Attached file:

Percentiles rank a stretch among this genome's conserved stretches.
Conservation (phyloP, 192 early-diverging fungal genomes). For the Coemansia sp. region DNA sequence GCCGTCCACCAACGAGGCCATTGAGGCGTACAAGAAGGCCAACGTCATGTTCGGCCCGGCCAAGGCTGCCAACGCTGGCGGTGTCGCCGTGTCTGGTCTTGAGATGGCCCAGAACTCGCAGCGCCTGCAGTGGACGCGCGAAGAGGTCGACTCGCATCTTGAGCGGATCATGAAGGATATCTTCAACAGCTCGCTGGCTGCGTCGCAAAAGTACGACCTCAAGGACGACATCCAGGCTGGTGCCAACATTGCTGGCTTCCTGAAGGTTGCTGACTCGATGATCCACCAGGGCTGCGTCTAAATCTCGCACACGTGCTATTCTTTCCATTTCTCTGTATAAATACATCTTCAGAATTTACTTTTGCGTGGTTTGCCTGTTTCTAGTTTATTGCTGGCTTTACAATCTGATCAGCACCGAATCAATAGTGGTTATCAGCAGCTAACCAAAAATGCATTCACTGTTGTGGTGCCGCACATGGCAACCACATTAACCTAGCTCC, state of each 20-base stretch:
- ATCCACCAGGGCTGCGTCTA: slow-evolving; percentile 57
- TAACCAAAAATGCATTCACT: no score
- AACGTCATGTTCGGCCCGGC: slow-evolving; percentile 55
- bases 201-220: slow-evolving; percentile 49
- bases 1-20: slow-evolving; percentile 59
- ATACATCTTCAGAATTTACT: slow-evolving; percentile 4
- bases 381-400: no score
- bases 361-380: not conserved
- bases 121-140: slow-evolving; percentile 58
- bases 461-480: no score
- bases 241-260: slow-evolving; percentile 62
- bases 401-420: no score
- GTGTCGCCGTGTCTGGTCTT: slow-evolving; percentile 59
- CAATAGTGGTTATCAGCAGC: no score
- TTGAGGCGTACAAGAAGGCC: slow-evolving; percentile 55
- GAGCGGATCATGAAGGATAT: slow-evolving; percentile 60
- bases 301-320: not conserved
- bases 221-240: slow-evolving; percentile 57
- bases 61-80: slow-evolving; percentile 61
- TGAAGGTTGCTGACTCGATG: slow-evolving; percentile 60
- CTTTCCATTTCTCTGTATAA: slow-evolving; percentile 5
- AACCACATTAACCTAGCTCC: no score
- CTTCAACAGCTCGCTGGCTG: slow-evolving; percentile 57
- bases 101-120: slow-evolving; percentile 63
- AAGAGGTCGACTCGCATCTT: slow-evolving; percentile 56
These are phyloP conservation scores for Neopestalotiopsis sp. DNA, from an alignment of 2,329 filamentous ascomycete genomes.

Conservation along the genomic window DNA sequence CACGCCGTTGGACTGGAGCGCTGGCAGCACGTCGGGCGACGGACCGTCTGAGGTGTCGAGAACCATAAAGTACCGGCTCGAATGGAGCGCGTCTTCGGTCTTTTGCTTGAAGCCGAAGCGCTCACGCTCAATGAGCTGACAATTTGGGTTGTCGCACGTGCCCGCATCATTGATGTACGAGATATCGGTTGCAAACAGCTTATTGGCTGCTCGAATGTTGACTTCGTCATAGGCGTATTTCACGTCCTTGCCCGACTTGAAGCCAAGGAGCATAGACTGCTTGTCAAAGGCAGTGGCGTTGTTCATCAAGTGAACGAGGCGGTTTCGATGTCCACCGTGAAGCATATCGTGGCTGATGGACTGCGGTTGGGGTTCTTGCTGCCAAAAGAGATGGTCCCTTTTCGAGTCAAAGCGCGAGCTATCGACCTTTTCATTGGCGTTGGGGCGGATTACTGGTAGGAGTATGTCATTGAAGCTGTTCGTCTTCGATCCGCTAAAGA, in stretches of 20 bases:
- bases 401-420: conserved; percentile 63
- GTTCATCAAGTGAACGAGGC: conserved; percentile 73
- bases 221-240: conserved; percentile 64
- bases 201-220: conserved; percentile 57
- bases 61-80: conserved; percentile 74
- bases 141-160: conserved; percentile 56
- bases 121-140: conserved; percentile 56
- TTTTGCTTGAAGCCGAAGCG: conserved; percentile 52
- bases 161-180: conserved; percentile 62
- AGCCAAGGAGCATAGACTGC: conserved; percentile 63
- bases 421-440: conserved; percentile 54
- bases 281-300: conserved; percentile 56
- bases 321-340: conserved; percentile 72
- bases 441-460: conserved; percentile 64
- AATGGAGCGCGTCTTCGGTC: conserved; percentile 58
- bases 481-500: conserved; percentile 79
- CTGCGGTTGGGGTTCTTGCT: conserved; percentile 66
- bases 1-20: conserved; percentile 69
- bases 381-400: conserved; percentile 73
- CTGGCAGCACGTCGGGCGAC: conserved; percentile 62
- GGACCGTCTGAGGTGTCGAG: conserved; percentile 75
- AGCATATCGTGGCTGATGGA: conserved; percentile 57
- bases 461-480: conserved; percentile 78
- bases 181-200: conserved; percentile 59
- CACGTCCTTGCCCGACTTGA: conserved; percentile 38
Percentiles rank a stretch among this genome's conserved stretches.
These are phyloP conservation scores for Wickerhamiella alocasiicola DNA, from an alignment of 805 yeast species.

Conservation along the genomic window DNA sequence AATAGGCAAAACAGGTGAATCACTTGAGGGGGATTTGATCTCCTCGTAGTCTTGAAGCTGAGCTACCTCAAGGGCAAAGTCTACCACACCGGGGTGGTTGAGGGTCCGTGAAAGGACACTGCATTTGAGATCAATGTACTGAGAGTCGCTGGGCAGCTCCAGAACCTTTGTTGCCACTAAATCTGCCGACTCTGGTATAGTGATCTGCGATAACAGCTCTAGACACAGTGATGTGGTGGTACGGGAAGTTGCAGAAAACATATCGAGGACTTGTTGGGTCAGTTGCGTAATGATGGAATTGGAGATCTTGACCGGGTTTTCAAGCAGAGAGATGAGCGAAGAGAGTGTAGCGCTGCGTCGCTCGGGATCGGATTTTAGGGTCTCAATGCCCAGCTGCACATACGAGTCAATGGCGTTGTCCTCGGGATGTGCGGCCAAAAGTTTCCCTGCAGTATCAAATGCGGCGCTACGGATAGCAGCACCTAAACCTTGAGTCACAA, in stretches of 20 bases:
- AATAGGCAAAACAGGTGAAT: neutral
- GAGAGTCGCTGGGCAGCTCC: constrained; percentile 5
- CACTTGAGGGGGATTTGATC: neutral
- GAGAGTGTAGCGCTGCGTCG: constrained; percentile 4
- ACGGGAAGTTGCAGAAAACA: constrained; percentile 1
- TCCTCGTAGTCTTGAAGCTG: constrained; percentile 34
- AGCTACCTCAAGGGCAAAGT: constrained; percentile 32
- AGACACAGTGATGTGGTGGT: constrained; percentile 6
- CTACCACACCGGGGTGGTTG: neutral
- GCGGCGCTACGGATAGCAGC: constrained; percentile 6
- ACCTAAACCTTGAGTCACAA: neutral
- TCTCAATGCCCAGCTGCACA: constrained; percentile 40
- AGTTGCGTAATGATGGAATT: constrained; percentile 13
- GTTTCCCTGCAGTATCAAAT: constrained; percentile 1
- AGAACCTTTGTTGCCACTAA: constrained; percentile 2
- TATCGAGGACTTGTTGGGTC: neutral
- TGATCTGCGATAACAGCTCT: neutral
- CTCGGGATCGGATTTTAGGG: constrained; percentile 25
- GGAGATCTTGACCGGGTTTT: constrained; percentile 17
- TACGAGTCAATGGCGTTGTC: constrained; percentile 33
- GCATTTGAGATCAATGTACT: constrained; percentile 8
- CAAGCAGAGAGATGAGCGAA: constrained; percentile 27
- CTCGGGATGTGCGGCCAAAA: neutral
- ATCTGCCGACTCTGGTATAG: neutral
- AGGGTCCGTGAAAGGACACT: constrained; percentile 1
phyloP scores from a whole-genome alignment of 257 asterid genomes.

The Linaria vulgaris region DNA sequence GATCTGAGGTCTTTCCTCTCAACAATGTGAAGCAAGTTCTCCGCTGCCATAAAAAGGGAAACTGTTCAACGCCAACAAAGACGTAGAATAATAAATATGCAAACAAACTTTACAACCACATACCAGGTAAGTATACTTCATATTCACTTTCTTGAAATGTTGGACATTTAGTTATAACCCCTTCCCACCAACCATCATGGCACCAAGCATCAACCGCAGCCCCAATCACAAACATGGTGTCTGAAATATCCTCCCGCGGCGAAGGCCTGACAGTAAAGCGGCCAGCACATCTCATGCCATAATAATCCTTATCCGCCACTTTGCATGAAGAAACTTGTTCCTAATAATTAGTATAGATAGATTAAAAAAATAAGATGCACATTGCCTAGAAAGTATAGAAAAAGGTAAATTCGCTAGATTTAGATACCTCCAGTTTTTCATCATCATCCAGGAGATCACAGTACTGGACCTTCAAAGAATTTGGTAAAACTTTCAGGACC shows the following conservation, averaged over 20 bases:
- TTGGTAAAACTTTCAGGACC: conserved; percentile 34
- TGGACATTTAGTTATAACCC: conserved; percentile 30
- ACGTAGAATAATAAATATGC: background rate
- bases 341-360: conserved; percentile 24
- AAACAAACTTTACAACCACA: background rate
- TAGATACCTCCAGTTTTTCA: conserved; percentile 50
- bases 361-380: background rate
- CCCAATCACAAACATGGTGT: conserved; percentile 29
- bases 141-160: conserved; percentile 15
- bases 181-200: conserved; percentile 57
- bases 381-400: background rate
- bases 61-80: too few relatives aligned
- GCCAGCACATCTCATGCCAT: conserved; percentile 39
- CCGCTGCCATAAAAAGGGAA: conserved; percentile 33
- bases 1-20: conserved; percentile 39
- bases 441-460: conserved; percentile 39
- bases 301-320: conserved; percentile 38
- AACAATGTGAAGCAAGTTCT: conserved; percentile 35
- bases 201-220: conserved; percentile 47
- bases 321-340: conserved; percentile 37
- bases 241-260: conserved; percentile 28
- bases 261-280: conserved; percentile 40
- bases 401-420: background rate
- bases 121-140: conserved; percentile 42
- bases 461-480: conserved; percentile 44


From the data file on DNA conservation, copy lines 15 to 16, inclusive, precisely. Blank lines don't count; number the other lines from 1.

- GTGTCGCCGTGTCTGGTCTT: slow-evolving; percentile 59
- CAATAGTGGTTATCAGCAGC: no score